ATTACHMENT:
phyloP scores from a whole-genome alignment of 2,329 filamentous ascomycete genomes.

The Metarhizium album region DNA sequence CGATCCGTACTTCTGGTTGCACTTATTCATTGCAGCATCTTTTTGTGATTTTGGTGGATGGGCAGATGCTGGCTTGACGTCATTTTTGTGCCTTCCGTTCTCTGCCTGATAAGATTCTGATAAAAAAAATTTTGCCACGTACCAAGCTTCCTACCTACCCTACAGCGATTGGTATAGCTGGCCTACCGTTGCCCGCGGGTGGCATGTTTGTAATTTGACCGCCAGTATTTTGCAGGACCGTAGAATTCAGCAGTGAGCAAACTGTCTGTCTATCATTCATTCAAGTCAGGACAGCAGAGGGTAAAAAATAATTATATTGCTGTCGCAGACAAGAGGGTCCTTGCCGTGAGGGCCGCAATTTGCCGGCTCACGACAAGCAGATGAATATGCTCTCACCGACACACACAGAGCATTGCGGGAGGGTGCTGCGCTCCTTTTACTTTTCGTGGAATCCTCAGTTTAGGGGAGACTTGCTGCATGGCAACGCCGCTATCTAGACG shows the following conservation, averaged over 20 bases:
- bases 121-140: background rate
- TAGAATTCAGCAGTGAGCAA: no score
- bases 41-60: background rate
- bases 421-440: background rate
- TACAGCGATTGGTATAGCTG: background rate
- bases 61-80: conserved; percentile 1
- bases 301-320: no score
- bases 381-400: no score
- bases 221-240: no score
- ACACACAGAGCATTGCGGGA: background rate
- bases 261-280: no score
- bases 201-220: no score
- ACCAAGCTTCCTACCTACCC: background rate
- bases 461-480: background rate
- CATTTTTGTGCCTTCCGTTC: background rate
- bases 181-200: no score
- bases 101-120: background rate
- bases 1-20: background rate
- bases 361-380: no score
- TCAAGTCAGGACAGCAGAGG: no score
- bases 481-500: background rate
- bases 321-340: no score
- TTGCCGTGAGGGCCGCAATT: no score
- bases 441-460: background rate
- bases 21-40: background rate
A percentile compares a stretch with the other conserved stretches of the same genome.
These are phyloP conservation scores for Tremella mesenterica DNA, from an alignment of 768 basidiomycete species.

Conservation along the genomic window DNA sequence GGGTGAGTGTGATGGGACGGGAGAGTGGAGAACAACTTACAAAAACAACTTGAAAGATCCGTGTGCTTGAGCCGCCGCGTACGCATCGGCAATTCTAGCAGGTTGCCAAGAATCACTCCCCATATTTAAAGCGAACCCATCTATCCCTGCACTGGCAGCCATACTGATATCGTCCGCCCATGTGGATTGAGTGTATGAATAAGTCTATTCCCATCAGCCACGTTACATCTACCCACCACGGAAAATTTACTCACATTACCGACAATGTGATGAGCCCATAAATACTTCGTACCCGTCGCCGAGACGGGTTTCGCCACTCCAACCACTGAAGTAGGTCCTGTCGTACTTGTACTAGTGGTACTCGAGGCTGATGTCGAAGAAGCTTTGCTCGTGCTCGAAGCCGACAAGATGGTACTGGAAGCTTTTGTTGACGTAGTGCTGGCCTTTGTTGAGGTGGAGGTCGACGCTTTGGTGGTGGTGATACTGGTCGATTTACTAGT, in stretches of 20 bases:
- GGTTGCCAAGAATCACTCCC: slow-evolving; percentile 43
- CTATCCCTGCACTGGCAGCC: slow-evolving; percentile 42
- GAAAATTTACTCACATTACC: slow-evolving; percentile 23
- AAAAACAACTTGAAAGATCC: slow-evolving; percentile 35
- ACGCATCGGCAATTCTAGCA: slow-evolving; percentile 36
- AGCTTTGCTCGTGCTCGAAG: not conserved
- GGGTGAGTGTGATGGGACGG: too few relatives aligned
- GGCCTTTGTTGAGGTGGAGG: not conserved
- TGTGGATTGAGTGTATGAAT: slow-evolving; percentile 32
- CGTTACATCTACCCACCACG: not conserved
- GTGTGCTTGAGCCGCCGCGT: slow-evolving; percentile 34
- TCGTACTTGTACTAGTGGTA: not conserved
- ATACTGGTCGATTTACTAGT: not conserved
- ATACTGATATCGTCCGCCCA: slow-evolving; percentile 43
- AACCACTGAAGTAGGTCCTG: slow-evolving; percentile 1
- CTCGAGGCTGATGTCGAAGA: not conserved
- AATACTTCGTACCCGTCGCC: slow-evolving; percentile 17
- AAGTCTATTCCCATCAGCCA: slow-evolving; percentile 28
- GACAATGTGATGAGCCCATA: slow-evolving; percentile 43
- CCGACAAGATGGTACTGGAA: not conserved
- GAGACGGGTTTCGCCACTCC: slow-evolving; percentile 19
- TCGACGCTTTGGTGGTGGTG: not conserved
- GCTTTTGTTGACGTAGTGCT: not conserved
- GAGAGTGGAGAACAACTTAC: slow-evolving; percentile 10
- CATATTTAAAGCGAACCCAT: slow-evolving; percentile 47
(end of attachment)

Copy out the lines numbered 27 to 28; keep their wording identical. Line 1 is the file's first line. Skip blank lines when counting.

- bases 21-40: background rate
A percentile compares a stretch with the other conserved stretches of the same genome.